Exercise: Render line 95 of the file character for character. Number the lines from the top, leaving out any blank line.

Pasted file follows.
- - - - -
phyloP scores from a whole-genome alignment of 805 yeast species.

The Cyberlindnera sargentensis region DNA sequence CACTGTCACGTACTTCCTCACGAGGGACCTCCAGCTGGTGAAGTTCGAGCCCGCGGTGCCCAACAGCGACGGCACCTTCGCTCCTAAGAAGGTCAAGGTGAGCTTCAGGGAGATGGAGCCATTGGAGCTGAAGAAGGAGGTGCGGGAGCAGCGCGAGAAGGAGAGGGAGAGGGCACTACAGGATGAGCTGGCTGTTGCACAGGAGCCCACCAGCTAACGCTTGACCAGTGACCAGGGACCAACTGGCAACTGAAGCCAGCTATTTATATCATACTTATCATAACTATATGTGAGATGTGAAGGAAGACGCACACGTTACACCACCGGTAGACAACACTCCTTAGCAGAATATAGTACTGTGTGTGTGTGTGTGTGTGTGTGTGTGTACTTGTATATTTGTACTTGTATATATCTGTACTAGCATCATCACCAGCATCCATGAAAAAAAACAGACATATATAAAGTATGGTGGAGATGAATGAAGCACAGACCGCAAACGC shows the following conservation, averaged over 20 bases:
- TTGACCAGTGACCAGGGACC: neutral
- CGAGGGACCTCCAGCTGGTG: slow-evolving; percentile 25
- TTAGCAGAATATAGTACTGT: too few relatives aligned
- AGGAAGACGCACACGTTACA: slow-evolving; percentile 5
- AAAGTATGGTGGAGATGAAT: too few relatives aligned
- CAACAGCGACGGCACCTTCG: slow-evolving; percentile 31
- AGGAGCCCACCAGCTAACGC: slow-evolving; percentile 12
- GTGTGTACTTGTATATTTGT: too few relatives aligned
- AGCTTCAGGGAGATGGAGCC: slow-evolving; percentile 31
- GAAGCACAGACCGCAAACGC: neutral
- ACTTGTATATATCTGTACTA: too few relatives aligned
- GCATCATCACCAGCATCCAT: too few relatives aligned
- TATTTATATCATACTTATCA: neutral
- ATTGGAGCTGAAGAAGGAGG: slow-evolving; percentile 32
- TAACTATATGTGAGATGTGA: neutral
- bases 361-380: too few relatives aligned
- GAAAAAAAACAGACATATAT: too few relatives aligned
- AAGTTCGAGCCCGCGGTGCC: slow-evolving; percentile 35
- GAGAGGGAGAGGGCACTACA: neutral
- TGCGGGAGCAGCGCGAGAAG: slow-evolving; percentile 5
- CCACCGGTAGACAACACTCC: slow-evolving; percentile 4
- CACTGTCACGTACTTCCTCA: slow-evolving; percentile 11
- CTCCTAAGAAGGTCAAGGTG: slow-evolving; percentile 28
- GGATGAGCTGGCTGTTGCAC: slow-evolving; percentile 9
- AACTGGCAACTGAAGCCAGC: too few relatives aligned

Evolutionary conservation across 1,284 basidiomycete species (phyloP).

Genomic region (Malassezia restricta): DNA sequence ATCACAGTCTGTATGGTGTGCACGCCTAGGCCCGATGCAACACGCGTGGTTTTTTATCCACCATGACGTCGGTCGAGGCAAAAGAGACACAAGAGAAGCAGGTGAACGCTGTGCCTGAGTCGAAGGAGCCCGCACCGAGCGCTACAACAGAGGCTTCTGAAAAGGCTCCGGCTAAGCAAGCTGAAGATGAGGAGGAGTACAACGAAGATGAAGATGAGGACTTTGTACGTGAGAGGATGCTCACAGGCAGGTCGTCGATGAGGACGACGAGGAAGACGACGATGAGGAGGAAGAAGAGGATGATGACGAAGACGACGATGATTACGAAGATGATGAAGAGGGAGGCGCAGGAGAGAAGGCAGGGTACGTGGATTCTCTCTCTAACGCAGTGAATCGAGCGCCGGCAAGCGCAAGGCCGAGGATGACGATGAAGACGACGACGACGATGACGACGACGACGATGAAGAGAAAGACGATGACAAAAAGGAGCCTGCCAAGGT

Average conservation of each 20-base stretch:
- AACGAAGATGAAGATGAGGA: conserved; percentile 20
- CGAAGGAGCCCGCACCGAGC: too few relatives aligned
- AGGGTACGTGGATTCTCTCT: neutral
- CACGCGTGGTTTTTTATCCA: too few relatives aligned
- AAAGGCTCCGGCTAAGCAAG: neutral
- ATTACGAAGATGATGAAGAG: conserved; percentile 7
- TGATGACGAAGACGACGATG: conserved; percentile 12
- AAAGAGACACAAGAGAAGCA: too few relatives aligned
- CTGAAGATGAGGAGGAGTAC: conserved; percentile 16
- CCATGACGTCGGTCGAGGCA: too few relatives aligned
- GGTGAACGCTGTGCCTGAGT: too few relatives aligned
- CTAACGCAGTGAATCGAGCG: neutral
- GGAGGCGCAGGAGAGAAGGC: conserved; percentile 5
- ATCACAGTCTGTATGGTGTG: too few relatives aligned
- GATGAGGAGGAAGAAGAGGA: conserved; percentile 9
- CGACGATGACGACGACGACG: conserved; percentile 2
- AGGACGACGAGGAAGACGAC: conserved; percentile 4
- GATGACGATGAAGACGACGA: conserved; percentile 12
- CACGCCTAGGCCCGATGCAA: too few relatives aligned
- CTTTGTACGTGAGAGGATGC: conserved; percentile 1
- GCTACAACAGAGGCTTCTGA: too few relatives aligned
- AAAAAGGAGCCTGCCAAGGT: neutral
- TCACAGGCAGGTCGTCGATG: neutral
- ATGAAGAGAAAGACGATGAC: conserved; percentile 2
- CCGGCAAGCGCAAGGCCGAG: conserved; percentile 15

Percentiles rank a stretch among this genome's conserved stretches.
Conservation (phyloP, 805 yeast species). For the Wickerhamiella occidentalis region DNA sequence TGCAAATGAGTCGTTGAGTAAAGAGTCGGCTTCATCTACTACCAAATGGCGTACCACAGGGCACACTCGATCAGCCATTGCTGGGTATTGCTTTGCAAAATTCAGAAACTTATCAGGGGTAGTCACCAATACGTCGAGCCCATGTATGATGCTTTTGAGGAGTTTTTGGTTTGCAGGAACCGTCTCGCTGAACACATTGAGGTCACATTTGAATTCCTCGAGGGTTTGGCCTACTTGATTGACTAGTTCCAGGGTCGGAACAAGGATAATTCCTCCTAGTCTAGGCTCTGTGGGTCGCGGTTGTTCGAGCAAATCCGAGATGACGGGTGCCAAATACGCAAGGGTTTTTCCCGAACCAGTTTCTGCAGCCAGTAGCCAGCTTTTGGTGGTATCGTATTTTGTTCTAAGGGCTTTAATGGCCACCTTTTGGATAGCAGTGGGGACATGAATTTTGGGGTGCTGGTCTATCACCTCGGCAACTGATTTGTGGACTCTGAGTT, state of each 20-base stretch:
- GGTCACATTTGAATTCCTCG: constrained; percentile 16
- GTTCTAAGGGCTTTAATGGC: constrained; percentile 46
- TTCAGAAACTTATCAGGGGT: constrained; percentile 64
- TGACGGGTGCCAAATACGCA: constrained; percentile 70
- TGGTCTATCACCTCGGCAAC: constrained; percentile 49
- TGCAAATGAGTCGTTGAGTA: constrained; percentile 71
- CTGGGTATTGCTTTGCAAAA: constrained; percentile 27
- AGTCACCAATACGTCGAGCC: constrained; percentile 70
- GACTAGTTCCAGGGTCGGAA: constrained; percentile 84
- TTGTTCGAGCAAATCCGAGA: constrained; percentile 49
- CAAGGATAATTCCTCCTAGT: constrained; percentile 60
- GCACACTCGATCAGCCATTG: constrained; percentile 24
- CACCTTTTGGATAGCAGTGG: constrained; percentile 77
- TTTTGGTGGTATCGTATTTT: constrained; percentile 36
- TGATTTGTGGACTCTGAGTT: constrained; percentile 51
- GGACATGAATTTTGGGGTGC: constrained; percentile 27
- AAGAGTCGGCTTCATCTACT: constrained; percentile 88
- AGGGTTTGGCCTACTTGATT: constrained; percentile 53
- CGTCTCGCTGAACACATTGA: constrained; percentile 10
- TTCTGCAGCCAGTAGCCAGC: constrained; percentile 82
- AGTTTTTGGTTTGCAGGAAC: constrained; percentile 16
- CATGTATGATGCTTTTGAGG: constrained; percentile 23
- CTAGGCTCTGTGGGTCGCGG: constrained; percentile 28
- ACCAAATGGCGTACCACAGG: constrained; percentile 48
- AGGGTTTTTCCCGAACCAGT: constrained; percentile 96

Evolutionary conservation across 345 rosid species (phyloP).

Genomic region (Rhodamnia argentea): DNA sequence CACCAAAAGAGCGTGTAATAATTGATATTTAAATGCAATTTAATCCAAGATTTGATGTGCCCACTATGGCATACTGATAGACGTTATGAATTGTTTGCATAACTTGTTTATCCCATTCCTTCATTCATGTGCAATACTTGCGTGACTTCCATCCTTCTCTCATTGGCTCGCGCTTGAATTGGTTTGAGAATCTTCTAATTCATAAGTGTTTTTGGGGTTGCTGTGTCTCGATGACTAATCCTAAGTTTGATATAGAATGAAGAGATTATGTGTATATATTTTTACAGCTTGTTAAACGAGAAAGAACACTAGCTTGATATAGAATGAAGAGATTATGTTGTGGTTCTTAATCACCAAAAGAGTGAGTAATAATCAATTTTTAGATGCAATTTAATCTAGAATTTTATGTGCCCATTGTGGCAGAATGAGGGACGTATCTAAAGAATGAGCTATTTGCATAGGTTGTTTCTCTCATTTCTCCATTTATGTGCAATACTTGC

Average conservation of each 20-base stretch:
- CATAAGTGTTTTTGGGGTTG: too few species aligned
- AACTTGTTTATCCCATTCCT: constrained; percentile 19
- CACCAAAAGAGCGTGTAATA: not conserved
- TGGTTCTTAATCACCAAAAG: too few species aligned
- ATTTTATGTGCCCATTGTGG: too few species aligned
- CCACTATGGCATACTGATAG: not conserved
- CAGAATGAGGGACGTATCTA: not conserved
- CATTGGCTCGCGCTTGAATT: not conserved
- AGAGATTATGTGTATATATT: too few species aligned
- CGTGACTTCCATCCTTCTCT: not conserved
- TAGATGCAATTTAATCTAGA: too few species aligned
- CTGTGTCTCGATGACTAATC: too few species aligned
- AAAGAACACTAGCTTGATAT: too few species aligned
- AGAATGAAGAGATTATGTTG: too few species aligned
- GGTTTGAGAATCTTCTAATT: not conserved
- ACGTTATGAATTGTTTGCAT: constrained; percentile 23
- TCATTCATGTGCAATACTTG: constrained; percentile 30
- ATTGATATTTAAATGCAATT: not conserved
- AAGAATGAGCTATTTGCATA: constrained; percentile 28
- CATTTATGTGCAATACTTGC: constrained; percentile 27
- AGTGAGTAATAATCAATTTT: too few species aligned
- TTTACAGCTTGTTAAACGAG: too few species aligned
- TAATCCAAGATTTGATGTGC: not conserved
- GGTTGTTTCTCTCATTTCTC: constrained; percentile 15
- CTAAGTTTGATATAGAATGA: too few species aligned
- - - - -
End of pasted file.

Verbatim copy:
- CGTGACTTCCATCCTTCTCT: not conserved